Another important life-style adjustment to make is the regular intake of Omega-3 fatty acids. Omega-3 fatty acids are found in certain marine algae and fish. According to statistics, depression appears less frequently in countries where people eat large amount of fish. Many scientists believe that fish oil can prevent and treat depression and mood swings.

The Omega-3s interact with mood-related molecules inside the brain. They are anti-inflammatory in nature and help relieve depression. Omega-3 has been used as an add-on therapy for people taking antidepressants with limited or no benefits. Meta-analyses generally indicate that omega-3s are effective. Omega-3s have also been studied in mood disorders such as postpartum depression. The results have been promising. Similarly, Omega-3s are known to be beneficial in the depressed phase of bipolar disorder. A dose of 1 g/day to 10g/day are usually recommended by the doctors, depending on the severely of depression.  More research will reveal the nature and work of Omega-3s and after substantial testing it will become a conclusive recommendation for people suffering from mental health conditions.

One of the most overlooked sources of overcoming depression is absolutely free. It is no wonder that people generally feel depressed in seasons with little sun exposure. The availability of sunlight impacts mood greater than rainfall, temperature, or any other environmental factor.

Sunlight is responsible for improving bone health, immune system, and muscle health. It is a great source of Vitamin D.  It ensured reduced inflammation and controls cell growth. According to some statistics almost 40% of people have a Vitamin D deficiency. That’s probably because most of us spend a great part of time indoors. Sunlight is way stronger than indoor light and it is required to set our internal clock –which regulates hormones. If we spend too much time indoors, the clock will stop malfunctioning leaving the hormones unregulated. A 5-15 minutes of sunlight is very beneficial for overall health. It can be very beneficial for mental health patients, especially when used in combination with other treatments. When exposed to sunlight, our bodies release serotonin that not only boasts our mood, but helps us sleep better. Serotonin and melatonin work together to help us sleep well.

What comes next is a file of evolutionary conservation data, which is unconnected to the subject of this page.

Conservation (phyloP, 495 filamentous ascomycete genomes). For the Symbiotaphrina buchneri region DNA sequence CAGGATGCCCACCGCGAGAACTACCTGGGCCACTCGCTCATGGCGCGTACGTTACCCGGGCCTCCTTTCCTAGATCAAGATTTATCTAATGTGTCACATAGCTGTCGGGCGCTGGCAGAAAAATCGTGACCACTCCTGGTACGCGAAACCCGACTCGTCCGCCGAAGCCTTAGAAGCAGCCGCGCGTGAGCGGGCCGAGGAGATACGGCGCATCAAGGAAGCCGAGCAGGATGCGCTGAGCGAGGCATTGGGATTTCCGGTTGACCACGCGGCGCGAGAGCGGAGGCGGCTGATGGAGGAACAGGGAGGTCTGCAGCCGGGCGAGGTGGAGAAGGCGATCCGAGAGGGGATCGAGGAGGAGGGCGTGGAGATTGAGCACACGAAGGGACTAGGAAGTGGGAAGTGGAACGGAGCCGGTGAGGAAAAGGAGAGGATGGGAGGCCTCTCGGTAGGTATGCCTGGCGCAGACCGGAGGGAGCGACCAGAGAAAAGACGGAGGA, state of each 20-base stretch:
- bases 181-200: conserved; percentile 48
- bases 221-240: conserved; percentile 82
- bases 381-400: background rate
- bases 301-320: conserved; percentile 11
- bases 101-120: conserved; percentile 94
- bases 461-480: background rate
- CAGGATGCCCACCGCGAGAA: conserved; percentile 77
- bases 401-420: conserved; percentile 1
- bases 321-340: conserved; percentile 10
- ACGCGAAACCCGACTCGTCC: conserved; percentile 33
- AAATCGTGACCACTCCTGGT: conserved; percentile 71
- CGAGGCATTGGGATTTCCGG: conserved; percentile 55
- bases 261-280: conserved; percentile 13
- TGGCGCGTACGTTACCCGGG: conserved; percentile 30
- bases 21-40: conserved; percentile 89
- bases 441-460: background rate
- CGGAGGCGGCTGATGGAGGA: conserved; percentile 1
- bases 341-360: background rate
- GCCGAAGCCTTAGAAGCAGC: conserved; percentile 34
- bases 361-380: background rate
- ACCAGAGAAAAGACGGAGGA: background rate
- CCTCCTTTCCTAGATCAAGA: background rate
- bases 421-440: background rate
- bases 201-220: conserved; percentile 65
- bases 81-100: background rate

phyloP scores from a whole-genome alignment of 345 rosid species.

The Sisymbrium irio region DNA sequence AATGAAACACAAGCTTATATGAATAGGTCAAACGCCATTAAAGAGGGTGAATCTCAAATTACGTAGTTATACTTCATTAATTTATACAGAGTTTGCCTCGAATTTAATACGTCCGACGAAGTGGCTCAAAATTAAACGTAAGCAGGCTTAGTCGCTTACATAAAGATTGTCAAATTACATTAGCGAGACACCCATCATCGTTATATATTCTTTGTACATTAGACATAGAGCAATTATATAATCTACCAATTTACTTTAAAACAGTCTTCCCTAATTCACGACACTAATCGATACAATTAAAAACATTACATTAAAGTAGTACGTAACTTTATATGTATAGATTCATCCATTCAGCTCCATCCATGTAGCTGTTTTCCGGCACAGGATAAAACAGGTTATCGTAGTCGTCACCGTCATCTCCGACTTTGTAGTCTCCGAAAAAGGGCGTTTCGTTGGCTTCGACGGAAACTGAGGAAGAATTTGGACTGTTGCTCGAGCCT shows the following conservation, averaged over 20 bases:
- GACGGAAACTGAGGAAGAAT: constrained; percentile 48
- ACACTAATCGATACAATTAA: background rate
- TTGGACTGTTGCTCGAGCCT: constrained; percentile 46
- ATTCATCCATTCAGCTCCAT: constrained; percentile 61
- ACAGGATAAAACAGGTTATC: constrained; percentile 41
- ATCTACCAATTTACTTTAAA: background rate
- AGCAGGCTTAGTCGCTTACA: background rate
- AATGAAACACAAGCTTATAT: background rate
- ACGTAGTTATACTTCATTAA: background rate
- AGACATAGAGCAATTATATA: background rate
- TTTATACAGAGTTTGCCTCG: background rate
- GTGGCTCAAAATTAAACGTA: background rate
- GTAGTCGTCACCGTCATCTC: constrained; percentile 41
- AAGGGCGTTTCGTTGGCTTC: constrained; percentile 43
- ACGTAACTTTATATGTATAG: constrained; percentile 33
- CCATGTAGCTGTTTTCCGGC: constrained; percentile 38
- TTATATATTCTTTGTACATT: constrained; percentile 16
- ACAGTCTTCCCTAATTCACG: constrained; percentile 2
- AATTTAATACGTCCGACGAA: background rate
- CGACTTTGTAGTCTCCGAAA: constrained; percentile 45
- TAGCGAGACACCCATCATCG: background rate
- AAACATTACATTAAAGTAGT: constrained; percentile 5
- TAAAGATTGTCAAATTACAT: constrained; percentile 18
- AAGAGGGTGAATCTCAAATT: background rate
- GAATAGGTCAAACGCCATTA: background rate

Sleeping well keeps us physically and mentally healthy. People who wake up at different times and more prone to depression. An average 7-8 hours of sleep is required by human bodies to function properly.

Getting sound sleep is becoming an ever-growing issue. That can be achieved by ensuring that you don’t use your computer or cell-phone at least an hour before going to sleep. Doing so might prevent the production of melatonin, which lulls us down to sound sleep. A good deal of physical activity also ensures a timely sleep.

Lastly, one must try to find distractions in life. Dwelling too much in the past or future is a sure way of remaining depressed. If you are a ruminator, you must look to change your lifestyle and learn to live at the moment. The demand of work and life occupies a lot of our thoughts and we live in times in which killing mosquitoes is easier than killing thoughts. We are generally spending too much time, alone. The more time we spend alone, the more we will ruminate. Mindfulness helps us live in the moment. It can be learned. However, it is more about ‘unlearning’ rather than ‘learning’. One can also curb rumination by spending time leaning on new arts and crafts or engaging in social activities. Human beings are spending an unprecedented amount of time, alone. Half of the American report having no close friends. It is a dangerous situation. Our forefather were hunter-gatherers and farmers. Their survival relied on social connections and teamwork. Modern times do not require that level of social connectivity. We mostly rely on screens for most of our communication. Some of us eschew face-to-face interactions. Face-to-face interactions produce different levels of hormones compared to online interactions. Consequently, people are more vulnerable to loneliness and depression.

Depression, like any other hurdle in life, can be overcome with patience, discipline, humor, and meaningful changes in our lifestyles. We can’t live forever; however, we can improve the quality of our lives by being more knowledgeable and sensitive to mental health issues.